"A bad day for Antarctica": Marine sanctuary plan falls through

Nations again failed to reach an agreement to protect the "last intact ocean ecosystem on earth"

Published November 1, 2013 12:50PM (EDT)


Over 10,000 unique species swim the Antarctic waters, in what Greenpeace International oceans campaigner Farah Obaidullah called "last intact ocean ecosystem on earth." They include most of the world's penguins and the Antarctic toothfish, which seafood lovers know as the Chilean sea bass.

But international efforts to create a marine sanctuary in the Ross Sea, a decade in the making, have failed for the third time. That they fell through is in large part due to resistance from nations with fishing interests -- mainly Russia, Ukraine and China. The Guardian reports:

The US and New Zealand had proposed a 1.3m square kilometre protected area in the Ross Sea. A separate plan put forward by Australia, France and the EU would have kept 1.6m square kilometres of East Antarctica off-limits to fishing. Consensus among the nations was required to ratify the plans.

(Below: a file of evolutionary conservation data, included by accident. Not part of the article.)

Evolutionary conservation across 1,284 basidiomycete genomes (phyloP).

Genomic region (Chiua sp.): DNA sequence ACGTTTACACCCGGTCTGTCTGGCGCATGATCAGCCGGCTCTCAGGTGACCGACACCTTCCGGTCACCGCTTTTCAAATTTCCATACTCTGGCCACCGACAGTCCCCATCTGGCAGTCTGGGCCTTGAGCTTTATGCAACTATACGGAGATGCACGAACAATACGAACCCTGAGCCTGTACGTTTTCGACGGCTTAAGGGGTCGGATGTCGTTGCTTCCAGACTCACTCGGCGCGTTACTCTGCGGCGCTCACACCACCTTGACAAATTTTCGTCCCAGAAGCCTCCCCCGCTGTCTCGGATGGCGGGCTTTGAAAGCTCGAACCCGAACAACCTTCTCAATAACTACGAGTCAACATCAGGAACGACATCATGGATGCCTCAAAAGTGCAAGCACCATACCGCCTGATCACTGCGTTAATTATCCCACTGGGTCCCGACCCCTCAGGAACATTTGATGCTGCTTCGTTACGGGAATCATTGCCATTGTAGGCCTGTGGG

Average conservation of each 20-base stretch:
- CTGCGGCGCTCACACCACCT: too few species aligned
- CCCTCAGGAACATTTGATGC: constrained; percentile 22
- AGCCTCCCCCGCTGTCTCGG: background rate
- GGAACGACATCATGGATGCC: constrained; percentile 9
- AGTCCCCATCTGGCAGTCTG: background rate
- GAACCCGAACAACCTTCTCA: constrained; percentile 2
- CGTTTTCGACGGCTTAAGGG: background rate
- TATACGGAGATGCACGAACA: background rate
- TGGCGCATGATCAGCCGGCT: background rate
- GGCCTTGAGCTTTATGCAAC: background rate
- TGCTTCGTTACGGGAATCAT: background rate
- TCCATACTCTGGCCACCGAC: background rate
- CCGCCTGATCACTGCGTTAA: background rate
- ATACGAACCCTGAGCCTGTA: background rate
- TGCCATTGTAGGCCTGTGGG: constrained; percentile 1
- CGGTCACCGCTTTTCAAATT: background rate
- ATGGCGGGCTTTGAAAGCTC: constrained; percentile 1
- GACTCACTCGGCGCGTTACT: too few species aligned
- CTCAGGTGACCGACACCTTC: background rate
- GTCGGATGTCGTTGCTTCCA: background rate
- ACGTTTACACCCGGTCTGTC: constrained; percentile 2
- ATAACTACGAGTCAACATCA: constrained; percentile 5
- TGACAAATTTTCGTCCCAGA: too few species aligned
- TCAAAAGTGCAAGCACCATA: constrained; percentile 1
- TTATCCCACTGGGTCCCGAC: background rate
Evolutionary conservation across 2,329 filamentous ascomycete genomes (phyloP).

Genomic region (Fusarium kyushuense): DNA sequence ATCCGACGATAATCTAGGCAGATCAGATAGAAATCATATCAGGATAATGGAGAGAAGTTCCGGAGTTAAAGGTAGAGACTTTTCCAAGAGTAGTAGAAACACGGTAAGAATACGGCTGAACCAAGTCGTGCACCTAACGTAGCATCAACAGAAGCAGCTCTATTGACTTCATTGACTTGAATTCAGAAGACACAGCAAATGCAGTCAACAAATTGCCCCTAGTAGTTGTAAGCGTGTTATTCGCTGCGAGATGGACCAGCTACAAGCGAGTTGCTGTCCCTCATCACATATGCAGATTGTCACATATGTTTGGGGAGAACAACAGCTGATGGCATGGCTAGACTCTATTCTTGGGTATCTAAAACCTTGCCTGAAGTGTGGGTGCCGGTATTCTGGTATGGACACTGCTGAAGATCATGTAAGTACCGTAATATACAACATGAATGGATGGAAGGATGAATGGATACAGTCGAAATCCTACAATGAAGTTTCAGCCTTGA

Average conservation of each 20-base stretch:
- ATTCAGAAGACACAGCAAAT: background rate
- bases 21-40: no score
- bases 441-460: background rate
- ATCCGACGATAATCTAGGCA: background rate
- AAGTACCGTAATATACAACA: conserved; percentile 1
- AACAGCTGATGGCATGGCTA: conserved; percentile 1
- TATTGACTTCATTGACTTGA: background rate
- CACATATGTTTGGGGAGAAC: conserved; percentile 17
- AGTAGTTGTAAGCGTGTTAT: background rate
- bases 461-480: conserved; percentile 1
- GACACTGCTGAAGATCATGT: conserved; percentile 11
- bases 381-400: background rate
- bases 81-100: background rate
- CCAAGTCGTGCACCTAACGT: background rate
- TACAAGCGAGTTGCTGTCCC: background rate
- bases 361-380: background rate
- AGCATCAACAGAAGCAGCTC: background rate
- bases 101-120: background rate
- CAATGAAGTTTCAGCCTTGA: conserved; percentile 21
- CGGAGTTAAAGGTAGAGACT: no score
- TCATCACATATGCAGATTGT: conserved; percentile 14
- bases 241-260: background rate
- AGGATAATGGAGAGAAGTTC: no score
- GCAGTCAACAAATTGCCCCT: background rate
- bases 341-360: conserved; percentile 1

The failure of the talks is the third time in the past year that the proposals for protected zones have failed to find agreement among the commission's nations. Previously, Russia and Ukraine questioned the legal status of the protected areas.

"This is a bad day for Antarctica and for the world's oceans that desperately need protection," Andrea Kavanagh, director of Pew's Southern Ocean sanctuaries project, said.

The Commission for the Conservation of Antarctic Marine Living Resources, made up of 24 nations and the European Union, will try again next October.

By Lindsay Abrams

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Antarctica Greenpeace Marine Conservation Marine Life Penguins